Table 1

Description of intervention components
Economic Empowerment Program: Village Savings and Loans Associations (VSLA) Gender Dialogue Groups (GDG) Aiming to Change Gender Norms
The VLSAs provide women with a local, safe, and convenient place to save money, access small loans, and a critical safety net in the form of an “emergency fund or social fund”. The VSLA model is simple and practical. A group of 15-30 individuals decide to save money together and contribute to a shared fund weekly. Individual members borrow from this common fund and pay the loan back at a modest interest rate, helping the fund grow over time. The group agrees on a pay-out date (generally 8-12 months after savings begins). At this time, each member receives their accumulated savings plus a percentage return on their savings. Managed appropriately, VSLAs provide affordable credit for borrowers and interest rates for savers that typically exceed those that any formal institution could provide. VSLAs employ participant-driven management which fosters sustainability, and also make this form of savings more feasible in rural regions (including conflict affected settings) lacking other formal finance institutions or where the income level of women would not allow access to financial institutions. Participants and their male partners (or male family member if the participant does not have a male partner) were randomized to receive GDG or wait-listed until after the study was completed. GDGs create an opportunity for bringing together VSLA members and their spouses to reflect on their financial decisions and goals, the value of women in the household, and alternatives to violence. While the overall focus of GDGs is household financial well-being, each session is designed to raise underlying issues that condone IPV and challenge participants to equalize balance of power between themselves and their spouses. These discussions in turn provide an opportunity to promote women’s participation in household decision-making and encourage a shift towards more equitable spousal power relations. This approach was developed by IRC and was first piloted in Burundi in 2009 [27] Groups met every other week and took place between December 2011 and April 2012.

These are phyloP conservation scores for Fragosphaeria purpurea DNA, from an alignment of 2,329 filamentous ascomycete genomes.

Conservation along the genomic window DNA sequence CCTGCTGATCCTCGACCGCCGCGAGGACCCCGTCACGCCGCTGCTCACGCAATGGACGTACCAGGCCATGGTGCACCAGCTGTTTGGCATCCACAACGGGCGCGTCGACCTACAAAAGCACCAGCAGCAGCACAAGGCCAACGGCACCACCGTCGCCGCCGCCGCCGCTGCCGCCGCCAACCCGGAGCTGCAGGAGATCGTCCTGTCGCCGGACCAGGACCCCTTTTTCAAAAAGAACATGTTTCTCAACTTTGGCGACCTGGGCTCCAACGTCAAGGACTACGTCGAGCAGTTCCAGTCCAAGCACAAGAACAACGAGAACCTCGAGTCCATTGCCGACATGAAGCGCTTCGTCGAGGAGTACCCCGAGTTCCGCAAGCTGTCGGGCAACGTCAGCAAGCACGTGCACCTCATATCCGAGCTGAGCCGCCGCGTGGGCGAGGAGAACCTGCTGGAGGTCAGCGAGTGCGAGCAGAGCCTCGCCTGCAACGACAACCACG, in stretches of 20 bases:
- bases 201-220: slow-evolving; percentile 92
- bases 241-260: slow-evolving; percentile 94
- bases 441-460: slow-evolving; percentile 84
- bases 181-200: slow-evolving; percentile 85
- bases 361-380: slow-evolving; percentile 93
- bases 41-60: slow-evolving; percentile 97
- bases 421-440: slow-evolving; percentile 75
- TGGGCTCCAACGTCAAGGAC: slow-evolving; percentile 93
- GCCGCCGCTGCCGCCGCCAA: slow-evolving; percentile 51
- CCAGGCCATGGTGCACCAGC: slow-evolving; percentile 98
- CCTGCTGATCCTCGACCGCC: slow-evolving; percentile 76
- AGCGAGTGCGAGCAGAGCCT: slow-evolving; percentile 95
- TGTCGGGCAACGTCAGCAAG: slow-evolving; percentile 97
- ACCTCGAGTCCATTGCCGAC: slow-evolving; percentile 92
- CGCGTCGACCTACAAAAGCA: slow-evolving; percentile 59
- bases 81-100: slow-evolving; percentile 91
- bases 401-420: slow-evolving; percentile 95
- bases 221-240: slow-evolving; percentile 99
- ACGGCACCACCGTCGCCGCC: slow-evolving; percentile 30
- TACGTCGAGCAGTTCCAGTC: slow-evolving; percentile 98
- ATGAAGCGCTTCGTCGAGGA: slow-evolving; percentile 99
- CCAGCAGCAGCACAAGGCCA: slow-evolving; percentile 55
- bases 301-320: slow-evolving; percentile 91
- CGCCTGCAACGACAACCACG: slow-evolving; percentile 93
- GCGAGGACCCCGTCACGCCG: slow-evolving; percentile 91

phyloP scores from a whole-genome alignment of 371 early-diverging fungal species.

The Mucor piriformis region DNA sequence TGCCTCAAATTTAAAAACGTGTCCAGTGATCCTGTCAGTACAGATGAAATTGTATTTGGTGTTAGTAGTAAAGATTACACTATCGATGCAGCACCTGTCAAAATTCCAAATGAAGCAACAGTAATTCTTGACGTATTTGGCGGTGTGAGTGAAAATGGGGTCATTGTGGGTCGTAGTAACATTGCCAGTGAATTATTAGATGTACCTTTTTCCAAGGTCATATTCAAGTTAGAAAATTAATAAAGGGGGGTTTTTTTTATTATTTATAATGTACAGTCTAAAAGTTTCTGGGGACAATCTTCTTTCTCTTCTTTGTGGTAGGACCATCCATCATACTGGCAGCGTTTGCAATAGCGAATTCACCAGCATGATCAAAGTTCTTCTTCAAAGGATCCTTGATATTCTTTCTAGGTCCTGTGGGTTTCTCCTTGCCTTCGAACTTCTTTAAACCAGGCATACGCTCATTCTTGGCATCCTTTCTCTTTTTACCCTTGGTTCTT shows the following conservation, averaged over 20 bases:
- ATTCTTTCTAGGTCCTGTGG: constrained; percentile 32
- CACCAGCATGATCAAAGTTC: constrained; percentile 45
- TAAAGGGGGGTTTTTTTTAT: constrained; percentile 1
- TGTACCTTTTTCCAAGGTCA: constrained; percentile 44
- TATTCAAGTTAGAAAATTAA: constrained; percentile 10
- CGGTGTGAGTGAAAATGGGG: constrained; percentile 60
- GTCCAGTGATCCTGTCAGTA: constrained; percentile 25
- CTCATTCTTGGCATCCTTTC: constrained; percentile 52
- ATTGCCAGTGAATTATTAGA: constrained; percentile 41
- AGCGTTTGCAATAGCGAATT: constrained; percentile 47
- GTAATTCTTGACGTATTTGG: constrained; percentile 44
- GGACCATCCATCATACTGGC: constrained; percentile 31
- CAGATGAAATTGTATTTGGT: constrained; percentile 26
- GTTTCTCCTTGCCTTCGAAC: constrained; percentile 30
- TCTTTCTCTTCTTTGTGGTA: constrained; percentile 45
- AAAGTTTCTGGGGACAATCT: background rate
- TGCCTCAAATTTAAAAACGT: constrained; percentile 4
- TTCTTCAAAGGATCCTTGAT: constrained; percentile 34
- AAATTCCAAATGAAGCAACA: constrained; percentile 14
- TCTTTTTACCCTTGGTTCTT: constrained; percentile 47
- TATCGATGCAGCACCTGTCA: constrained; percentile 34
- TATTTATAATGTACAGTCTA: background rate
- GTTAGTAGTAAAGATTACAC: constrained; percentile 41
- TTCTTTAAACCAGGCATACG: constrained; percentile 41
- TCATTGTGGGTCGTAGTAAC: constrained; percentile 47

Gupta et al.

Gupta et al. BMC International Health and Human Rights 2013 13:46   doi:10.1186/1472-698X-13-46

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